Photo: Erin Simkin/Hulu

Just to get this out of the way: I have not seen the film Fatal Attraction. It is entirely possible that the bulk of this episode, a farcical series of misunderstandings in Dr. Kronish’s house involving Josh wearing fishnets and chaps, a gay reverend, a dead cat, and a prostitute with excellent ’80s hair is much better and funnier when you incorporate all of the references to the movie. From where I’m sitting, though, “Operation: Fatal Attraction” is a solidly sketched outline for an episode that someone forgot to edit.

There are definitely some solid filmmaking moments here, including a few shots of people peeping between the slats of a closet, Blue Velvet style, and it’s easy to imagine a version of this episode that follows everyone throughout the house a bit more frenetically, ramping up the pacing to build both comic energy and tension as Josh tries to convince Dr. Kronish to leave on the boat with Leslie while Marigold tries to get him laid for his birthday. This one, unfortunately, is not quite that. All of the performances are funny (especially Cedric Sanders, who is pretty great at channeling Keith David as the younger Kronish), but “Operation: Fatal Attraction” is a textbook streaming TV episode: Its good elements are all visible, but there’s no guiding hand steady or severe enough to make sure that those elements cohere into a better whole.

The central joke of the episode is, unfortunately, that Leslie is actually a dude, which means that Dr. Kronish is a long-suffering, closeted gay man. Future Man didn’t need to do a long, heartfelt story about how difficult it is for Kronish and Leslie to be in this position—but it also probably didn’t need to treat their sexuality like a dumb twist. There’s a fine line between having Josh’s discomfort be the joke when he gets trapped under the bed while Leslie and Kronish have sex, and having the sex actually be the joke, and it’s not quite clear which side “Operation: Fatal Attraction” is on.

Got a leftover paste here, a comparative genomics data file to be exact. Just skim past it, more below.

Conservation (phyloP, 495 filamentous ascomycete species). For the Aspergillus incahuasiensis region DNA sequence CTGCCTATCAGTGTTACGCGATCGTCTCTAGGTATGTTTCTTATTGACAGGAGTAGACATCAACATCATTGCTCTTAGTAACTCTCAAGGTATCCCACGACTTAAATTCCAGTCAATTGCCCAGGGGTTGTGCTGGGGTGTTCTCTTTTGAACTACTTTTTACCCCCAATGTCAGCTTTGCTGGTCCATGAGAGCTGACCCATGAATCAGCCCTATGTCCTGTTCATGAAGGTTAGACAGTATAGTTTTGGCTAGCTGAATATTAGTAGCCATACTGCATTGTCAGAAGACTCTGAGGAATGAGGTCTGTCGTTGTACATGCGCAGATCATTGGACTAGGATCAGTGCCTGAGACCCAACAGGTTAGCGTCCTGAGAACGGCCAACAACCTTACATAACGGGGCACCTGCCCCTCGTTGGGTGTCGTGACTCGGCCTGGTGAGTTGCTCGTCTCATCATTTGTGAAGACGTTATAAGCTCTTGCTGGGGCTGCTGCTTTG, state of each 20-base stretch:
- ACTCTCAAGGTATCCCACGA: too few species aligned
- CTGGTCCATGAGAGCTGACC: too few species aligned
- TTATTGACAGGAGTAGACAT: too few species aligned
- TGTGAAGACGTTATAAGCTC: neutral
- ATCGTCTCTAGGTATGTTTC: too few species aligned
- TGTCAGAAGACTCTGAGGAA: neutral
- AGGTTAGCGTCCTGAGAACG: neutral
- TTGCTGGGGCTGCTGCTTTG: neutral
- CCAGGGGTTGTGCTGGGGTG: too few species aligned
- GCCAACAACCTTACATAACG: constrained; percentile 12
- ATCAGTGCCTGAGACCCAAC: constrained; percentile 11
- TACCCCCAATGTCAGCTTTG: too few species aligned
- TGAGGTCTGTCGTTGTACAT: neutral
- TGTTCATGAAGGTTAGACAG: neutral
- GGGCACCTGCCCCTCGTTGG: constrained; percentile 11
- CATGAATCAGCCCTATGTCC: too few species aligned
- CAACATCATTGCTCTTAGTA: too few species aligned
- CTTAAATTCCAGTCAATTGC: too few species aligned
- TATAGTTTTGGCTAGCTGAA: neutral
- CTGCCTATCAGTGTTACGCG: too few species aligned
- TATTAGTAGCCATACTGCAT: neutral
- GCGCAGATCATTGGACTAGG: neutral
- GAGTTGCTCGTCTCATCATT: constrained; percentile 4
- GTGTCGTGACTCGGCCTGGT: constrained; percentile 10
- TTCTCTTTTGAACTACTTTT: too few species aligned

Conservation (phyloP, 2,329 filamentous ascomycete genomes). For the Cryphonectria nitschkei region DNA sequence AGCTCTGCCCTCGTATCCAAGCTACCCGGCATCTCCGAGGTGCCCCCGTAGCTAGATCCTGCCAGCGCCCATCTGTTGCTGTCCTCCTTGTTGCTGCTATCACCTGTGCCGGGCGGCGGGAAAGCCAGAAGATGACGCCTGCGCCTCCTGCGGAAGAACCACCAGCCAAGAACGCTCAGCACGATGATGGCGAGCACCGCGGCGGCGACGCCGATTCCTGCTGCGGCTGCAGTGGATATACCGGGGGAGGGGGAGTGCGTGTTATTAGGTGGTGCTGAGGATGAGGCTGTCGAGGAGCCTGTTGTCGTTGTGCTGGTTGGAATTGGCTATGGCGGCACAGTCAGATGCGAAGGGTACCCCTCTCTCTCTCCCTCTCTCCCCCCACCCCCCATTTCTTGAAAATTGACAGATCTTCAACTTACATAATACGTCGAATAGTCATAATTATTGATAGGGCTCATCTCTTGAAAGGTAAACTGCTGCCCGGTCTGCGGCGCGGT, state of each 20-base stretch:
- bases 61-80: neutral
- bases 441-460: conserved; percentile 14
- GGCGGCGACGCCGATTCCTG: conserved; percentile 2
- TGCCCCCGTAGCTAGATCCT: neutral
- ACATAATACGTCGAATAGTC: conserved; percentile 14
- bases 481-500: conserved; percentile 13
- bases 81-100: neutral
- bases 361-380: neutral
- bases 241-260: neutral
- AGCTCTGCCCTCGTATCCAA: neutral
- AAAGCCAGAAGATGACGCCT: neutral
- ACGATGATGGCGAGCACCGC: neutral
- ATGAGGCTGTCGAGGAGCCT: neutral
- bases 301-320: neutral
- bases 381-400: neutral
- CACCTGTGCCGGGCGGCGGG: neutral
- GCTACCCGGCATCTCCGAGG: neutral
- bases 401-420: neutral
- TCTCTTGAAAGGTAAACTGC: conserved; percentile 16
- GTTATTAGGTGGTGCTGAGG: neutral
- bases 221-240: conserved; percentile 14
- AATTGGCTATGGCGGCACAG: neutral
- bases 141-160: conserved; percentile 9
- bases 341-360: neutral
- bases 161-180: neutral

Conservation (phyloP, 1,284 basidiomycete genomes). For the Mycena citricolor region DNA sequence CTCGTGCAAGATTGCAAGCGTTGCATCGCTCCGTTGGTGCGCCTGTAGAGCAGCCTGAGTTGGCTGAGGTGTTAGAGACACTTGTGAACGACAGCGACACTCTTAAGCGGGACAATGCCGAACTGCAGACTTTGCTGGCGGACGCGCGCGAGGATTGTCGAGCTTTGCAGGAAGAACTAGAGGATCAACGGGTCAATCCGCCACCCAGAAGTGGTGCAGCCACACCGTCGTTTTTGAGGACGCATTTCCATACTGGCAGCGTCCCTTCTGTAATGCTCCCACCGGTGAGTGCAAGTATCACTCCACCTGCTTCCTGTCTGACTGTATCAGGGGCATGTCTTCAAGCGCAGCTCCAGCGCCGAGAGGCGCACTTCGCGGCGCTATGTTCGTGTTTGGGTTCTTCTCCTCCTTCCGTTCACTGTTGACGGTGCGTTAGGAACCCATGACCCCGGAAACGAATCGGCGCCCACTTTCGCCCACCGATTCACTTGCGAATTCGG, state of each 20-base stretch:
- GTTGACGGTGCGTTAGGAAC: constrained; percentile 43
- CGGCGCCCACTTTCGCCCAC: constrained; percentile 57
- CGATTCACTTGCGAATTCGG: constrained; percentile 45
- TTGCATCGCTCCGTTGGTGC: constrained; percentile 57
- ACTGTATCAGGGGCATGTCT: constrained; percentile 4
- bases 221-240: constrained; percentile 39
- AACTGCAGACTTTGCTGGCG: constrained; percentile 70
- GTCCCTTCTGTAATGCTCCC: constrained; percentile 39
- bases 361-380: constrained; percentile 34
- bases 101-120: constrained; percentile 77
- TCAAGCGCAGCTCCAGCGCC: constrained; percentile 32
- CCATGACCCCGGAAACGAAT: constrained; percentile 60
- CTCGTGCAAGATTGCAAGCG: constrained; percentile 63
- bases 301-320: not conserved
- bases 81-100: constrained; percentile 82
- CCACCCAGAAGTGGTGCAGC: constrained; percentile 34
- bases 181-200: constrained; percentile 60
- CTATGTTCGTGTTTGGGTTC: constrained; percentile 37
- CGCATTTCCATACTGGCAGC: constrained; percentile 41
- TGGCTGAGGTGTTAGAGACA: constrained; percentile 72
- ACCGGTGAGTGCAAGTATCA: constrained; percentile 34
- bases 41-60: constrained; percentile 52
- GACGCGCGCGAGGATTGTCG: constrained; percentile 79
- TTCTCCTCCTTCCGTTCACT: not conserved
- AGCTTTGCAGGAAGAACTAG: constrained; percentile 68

Marigold comes into her own more as a character here, too, a more-or-less archetypal domineering woman who holds on to her loveless marriage mainly so the ladies at church won’t gossip about her. She pays for a prostitute to service her husband in order to maintain their relationship as a formality, which, through a series of misunderstandings, actually inspires Kronish to want to stay in the marriage, assuming she knows about his sexuality. (Also, he can’t quite bring himself to confess his true feelings to his wife.) By the end of the episode, Kronish’s marriage and life are a huge mess, screwing up Josh’s attempt at nominally caring about “free will.”

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Meanwhile, Wolf gets really into beach volleyball, which is unsurprisingly delightful. (Hunting for him later, Tiger sees the indentations made by the volleyball as skulls, and Eliza Coupe’s stunned horror is one of the better moments of the episode.) I know it isn’t what Future Man is actually trying to do, but I would 100% watch a show that was just Wolf escaping from his dystopian future to slowly discover his true calling as an intensely homoerotic ’80s guy, complete with a friend named Blaze (played by Parker Young) and a dog ready to book a bunch of TV commercials.

Wolf has fully cut loose, to the point where he quits as a member of The Resistance when confronted by Tiger, who attempts to rein him in by taking a page out of Marigold’s playbook. It’s one of the first major character decisions to feel truly earned over the course of the season, and I can only hope it leads to a spinoff series about Wolf hanging out with Corey Hart, especially since Future Man has drawn out the central question of whether and how the team will need to kill Dr. Kronish far past the point where I was willing to invest in it. Like Wolf, I can only dream of a better life in the 1980s.